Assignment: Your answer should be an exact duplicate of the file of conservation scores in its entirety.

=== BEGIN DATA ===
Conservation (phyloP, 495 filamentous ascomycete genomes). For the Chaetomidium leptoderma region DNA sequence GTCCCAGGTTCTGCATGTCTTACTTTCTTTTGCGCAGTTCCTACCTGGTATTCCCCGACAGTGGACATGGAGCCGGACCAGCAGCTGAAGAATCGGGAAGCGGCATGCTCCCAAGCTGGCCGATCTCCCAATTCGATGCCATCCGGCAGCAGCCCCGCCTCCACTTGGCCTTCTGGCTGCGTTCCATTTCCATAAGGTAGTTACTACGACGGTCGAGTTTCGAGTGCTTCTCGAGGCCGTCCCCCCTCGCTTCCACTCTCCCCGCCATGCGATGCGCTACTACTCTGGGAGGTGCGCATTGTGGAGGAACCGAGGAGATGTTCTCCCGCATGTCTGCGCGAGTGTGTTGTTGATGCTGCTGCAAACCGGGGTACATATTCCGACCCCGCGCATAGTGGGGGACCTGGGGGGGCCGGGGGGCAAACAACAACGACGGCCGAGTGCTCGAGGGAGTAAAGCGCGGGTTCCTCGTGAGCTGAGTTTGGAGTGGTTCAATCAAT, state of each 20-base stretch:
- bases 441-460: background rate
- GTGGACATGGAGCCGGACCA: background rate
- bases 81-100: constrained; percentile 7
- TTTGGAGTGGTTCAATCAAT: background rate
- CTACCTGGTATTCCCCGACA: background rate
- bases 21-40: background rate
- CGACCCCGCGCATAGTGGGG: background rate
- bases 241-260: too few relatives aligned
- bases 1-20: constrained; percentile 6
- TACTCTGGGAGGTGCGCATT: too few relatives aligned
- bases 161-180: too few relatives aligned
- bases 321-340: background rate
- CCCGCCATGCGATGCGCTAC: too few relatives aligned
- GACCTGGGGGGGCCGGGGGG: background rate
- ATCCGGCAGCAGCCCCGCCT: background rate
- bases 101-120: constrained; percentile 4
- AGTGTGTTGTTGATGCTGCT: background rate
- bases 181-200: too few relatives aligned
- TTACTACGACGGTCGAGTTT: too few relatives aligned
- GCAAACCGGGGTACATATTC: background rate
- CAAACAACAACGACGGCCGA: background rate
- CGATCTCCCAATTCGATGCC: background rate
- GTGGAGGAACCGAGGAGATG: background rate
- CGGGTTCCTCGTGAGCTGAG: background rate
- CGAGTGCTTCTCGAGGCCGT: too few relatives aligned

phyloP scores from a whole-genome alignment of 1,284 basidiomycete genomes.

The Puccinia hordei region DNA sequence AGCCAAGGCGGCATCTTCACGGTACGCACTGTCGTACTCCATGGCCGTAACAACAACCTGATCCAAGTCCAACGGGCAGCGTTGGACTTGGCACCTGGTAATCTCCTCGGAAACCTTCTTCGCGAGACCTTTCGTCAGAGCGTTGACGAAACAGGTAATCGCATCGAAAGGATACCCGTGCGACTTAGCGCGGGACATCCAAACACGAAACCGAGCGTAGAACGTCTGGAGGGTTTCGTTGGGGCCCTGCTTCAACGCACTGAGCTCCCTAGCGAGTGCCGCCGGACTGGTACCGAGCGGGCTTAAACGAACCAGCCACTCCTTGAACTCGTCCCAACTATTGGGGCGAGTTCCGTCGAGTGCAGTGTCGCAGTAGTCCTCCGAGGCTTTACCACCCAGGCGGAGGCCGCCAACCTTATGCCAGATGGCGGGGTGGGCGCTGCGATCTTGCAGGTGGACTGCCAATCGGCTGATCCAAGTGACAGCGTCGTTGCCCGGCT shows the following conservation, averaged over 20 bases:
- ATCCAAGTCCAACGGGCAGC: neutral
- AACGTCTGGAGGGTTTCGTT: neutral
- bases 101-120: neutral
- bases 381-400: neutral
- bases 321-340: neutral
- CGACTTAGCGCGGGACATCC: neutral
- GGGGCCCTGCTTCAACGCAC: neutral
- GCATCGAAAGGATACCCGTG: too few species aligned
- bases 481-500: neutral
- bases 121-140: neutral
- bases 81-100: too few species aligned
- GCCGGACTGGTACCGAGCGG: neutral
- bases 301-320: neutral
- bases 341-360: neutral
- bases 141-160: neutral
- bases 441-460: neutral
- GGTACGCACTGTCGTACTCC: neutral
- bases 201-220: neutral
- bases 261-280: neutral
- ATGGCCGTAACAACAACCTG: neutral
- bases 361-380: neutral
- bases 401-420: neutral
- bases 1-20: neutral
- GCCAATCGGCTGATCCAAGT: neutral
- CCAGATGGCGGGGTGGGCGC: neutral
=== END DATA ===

Conservation (phyloP, 495 filamentous ascomycete genomes). For the Chaetomidium leptoderma region DNA sequence GTCCCAGGTTCTGCATGTCTTACTTTCTTTTGCGCAGTTCCTACCTGGTATTCCCCGACAGTGGACATGGAGCCGGACCAGCAGCTGAAGAATCGGGAAGCGGCATGCTCCCAAGCTGGCCGATCTCCCAATTCGATGCCATCCGGCAGCAGCCCCGCCTCCACTTGGCCTTCTGGCTGCGTTCCATTTCCATAAGGTAGTTACTACGACGGTCGAGTTTCGAGTGCTTCTCGAGGCCGTCCCCCCTCGCTTCCACTCTCCCCGCCATGCGATGCGCTACTACTCTGGGAGGTGCGCATTGTGGAGGAACCGAGGAGATGTTCTCCCGCATGTCTGCGCGAGTGTGTTGTTGATGCTGCTGCAAACCGGGGTACATATTCCGACCCCGCGCATAGTGGGGGACCTGGGGGGGCCGGGGGGCAAACAACAACGACGGCCGAGTGCTCGAGGGAGTAAAGCGCGGGTTCCTCGTGAGCTGAGTTTGGAGTGGTTCAATCAAT, state of each 20-base stretch:
- bases 441-460: background rate
- GTGGACATGGAGCCGGACCA: background rate
- bases 81-100: constrained; percentile 7
- TTTGGAGTGGTTCAATCAAT: background rate
- CTACCTGGTATTCCCCGACA: background rate
- bases 21-40: background rate
- CGACCCCGCGCATAGTGGGG: background rate
- bases 241-260: too few relatives aligned
- bases 1-20: constrained; percentile 6
- TACTCTGGGAGGTGCGCATT: too few relatives aligned
- bases 161-180: too few relatives aligned
- bases 321-340: background rate
- CCCGCCATGCGATGCGCTAC: too few relatives aligned
- GACCTGGGGGGGCCGGGGGG: background rate
- ATCCGGCAGCAGCCCCGCCT: background rate
- bases 101-120: constrained; percentile 4
- AGTGTGTTGTTGATGCTGCT: background rate
- bases 181-200: too few relatives aligned
- TTACTACGACGGTCGAGTTT: too few relatives aligned
- GCAAACCGGGGTACATATTC: background rate
- CAAACAACAACGACGGCCGA: background rate
- CGATCTCCCAATTCGATGCC: background rate
- GTGGAGGAACCGAGGAGATG: background rate
- CGGGTTCCTCGTGAGCTGAG: background rate
- CGAGTGCTTCTCGAGGCCGT: too few relatives aligned

phyloP scores from a whole-genome alignment of 1,284 basidiomycete genomes.

The Puccinia hordei region DNA sequence AGCCAAGGCGGCATCTTCACGGTACGCACTGTCGTACTCCATGGCCGTAACAACAACCTGATCCAAGTCCAACGGGCAGCGTTGGACTTGGCACCTGGTAATCTCCTCGGAAACCTTCTTCGCGAGACCTTTCGTCAGAGCGTTGACGAAACAGGTAATCGCATCGAAAGGATACCCGTGCGACTTAGCGCGGGACATCCAAACACGAAACCGAGCGTAGAACGTCTGGAGGGTTTCGTTGGGGCCCTGCTTCAACGCACTGAGCTCCCTAGCGAGTGCCGCCGGACTGGTACCGAGCGGGCTTAAACGAACCAGCCACTCCTTGAACTCGTCCCAACTATTGGGGCGAGTTCCGTCGAGTGCAGTGTCGCAGTAGTCCTCCGAGGCTTTACCACCCAGGCGGAGGCCGCCAACCTTATGCCAGATGGCGGGGTGGGCGCTGCGATCTTGCAGGTGGACTGCCAATCGGCTGATCCAAGTGACAGCGTCGTTGCCCGGCT shows the following conservation, averaged over 20 bases:
- ATCCAAGTCCAACGGGCAGC: neutral
- AACGTCTGGAGGGTTTCGTT: neutral
- bases 101-120: neutral
- bases 381-400: neutral
- bases 321-340: neutral
- CGACTTAGCGCGGGACATCC: neutral
- GGGGCCCTGCTTCAACGCAC: neutral
- GCATCGAAAGGATACCCGTG: too few species aligned
- bases 481-500: neutral
- bases 121-140: neutral
- bases 81-100: too few species aligned
- GCCGGACTGGTACCGAGCGG: neutral
- bases 301-320: neutral
- bases 341-360: neutral
- bases 141-160: neutral
- bases 441-460: neutral
- GGTACGCACTGTCGTACTCC: neutral
- bases 201-220: neutral
- bases 261-280: neutral
- ATGGCCGTAACAACAACCTG: neutral
- bases 361-380: neutral
- bases 401-420: neutral
- bases 1-20: neutral
- GCCAATCGGCTGATCCAAGT: neutral
- CCAGATGGCGGGGTGGGCGC: neutral